Chris Eccleston, someone I admire very much, writes about a “normal psychology of chronic pain” and makes some incredibly useful points: that pain is a normal feature of human life. Pain is an everyday occurrence (watch kids playing in a playground – every 20 minutes kids communicate about pain, Fearon et al, 1996). In New Zealand one in five people report experiencing pain lasting six months or longer. Pain really is all around us – and it’s normal and indeed part of the experience itself, to feel negative emotions such as fear, anger, sadness, anxiety, and such when we’re sore.

So why have emotions been lumped in with “other factors” as part of the negative way psychosocial factors are interpreted today? I personally think it’s partly a hangover, in NZ at least, from the way our stoic forebears viewed “weakness”. There wouldn’t be many families in New Zealand who haven’t heard something like “man up”, or “big boys don’t cry”, or “pull yourself together” with great All Blacks who played on despite broken ribs or arms – who didn’t give in when they were injured being held up as examples we should emulate. At the same time pain isn’t given much space in our health professional training programmes – and when it is, it’s primarily viewed in a neuroanatomical way, as we’re taught about spino-thalamic tracts, and nociceptors, and not much else. In fact, I think the gate control theory is still being taught as the main theory in some programmes (despite it being revised and replaced with more sophisticated models).

So what is normal? I really like Acceptance and Commitment Therapy, as you’ve possibly noticed. Amongst one of the many reasons I like it so much is its view of suffering. Within ACT, being psychologically inflexible is the problem – that is, working hard to avoid or control experiences we don’t want, getting caught up in thoughts as if they’re Truth instead of our mind’s opinion of things, being attached to someone’s idea of who and what we are, living in the past or predicting the future, and failing as a result to take actions that line up with what our personal values are. When we get stuck thinking there’s only one way to deal with a situation, and when we forget about what’s important in our lives because we’re working so hard to avoid certain experiences – these aren’t seen as pathological, but instead are just part of the way our mind/language and experience tangle us up. The beauty is that there are ways out of being stuck but they’re counter-intuitive.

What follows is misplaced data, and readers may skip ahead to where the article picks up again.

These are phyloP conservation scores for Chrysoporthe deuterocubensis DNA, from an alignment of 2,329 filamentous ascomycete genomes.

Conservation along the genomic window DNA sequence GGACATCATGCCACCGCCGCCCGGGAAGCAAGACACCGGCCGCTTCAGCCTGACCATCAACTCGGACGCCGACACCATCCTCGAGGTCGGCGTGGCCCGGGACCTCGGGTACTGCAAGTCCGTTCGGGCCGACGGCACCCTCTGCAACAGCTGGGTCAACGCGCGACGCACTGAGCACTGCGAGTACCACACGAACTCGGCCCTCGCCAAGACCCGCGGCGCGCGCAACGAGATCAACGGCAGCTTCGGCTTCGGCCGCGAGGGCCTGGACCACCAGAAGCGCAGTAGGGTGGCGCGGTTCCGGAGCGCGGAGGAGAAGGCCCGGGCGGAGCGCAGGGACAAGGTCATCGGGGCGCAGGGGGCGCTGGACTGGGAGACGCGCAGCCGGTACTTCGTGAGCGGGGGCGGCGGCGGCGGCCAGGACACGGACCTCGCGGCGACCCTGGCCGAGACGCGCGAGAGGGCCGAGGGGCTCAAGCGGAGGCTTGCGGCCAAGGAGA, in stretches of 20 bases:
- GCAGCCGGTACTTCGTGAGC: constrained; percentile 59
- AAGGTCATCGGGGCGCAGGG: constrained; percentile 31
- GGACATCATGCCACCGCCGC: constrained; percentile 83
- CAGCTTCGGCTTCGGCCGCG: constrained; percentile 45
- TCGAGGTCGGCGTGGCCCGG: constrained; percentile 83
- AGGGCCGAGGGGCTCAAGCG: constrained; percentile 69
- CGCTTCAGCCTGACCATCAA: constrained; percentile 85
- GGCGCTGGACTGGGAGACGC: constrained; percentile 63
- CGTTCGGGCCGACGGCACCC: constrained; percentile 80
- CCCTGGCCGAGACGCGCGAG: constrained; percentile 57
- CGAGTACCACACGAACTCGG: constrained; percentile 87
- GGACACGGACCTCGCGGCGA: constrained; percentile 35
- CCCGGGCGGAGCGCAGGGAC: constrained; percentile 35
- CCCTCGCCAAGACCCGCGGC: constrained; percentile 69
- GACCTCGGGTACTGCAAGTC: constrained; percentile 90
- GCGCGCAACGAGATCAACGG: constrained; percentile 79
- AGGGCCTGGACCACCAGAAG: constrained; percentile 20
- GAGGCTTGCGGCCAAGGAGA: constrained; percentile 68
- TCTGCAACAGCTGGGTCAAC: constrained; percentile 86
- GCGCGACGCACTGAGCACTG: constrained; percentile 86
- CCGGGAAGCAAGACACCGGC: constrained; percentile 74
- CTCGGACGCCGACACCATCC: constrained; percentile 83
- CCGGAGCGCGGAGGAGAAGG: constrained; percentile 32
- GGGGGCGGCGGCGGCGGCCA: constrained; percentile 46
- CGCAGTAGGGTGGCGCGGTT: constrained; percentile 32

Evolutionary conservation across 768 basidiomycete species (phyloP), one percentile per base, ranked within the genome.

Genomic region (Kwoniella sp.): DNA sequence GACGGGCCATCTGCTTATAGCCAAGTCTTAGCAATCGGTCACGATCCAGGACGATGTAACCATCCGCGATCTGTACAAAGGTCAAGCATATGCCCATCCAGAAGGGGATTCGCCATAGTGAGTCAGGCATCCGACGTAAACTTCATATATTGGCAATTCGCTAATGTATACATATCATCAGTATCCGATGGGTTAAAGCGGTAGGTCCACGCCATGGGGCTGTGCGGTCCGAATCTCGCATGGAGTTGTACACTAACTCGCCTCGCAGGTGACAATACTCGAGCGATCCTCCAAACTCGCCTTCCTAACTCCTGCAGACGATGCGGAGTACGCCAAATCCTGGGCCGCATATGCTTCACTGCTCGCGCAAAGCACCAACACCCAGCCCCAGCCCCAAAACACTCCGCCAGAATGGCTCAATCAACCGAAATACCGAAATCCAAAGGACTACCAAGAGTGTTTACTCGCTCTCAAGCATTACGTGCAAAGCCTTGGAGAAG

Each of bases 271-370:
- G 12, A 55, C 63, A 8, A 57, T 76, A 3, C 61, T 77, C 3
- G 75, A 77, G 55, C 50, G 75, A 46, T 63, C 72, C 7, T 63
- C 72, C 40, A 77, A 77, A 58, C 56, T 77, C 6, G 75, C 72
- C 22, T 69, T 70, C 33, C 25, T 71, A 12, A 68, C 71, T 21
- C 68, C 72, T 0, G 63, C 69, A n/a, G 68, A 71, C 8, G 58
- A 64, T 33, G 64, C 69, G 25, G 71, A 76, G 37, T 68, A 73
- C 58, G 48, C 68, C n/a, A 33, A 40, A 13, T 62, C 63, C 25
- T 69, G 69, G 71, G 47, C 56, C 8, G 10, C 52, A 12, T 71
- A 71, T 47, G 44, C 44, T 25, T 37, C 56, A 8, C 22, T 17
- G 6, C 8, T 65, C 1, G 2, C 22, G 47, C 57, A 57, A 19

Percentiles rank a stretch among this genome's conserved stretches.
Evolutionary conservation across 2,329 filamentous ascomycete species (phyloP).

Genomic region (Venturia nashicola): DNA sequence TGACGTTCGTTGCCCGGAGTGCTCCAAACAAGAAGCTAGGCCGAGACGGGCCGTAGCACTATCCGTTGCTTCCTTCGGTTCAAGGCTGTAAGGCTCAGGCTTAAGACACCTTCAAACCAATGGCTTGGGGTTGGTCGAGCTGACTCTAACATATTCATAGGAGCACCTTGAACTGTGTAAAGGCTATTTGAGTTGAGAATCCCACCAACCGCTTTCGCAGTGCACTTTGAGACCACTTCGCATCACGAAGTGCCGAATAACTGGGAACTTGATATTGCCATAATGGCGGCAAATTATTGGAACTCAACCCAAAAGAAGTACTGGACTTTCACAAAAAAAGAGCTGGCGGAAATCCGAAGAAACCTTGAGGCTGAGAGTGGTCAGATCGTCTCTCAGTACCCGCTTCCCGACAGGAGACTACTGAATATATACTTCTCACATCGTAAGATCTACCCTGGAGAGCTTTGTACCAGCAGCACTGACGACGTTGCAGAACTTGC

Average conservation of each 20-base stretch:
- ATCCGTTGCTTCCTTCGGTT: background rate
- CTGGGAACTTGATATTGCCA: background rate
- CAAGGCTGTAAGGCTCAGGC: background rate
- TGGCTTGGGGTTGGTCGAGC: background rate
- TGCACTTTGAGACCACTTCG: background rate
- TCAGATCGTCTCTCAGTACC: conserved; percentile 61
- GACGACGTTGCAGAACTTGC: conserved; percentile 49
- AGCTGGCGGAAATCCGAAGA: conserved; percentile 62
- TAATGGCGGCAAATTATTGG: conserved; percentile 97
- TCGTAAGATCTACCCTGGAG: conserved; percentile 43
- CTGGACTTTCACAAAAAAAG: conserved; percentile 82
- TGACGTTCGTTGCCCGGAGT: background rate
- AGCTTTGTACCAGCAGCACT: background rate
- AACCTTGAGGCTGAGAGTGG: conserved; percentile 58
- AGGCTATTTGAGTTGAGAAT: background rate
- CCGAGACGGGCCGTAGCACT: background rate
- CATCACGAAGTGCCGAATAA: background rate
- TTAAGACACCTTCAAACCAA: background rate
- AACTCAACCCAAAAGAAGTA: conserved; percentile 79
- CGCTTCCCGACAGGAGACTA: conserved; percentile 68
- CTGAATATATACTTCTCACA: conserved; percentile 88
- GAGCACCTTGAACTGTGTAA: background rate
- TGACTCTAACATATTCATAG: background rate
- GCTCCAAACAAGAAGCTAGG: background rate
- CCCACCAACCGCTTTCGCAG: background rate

What do I mean? Well if we all have negative emotions about pain, why do only some of us struggle with that experience and get stuck? For some people it’s because they’re trying so hard not to feel pain that they spend time and energy doing things to control it and in the process stop doing things that matter. Think of the many appointments and the ups and downs of hope that it will all go away with this magic thing – then despair as it doesn’t work. Just the amount of time people spend waiting for and attending appointments can take time away from being with family, working, living…Now to me, this is not psychopathology. This is what normal minds do – try to fix a problem using strategies that have always worked in the past.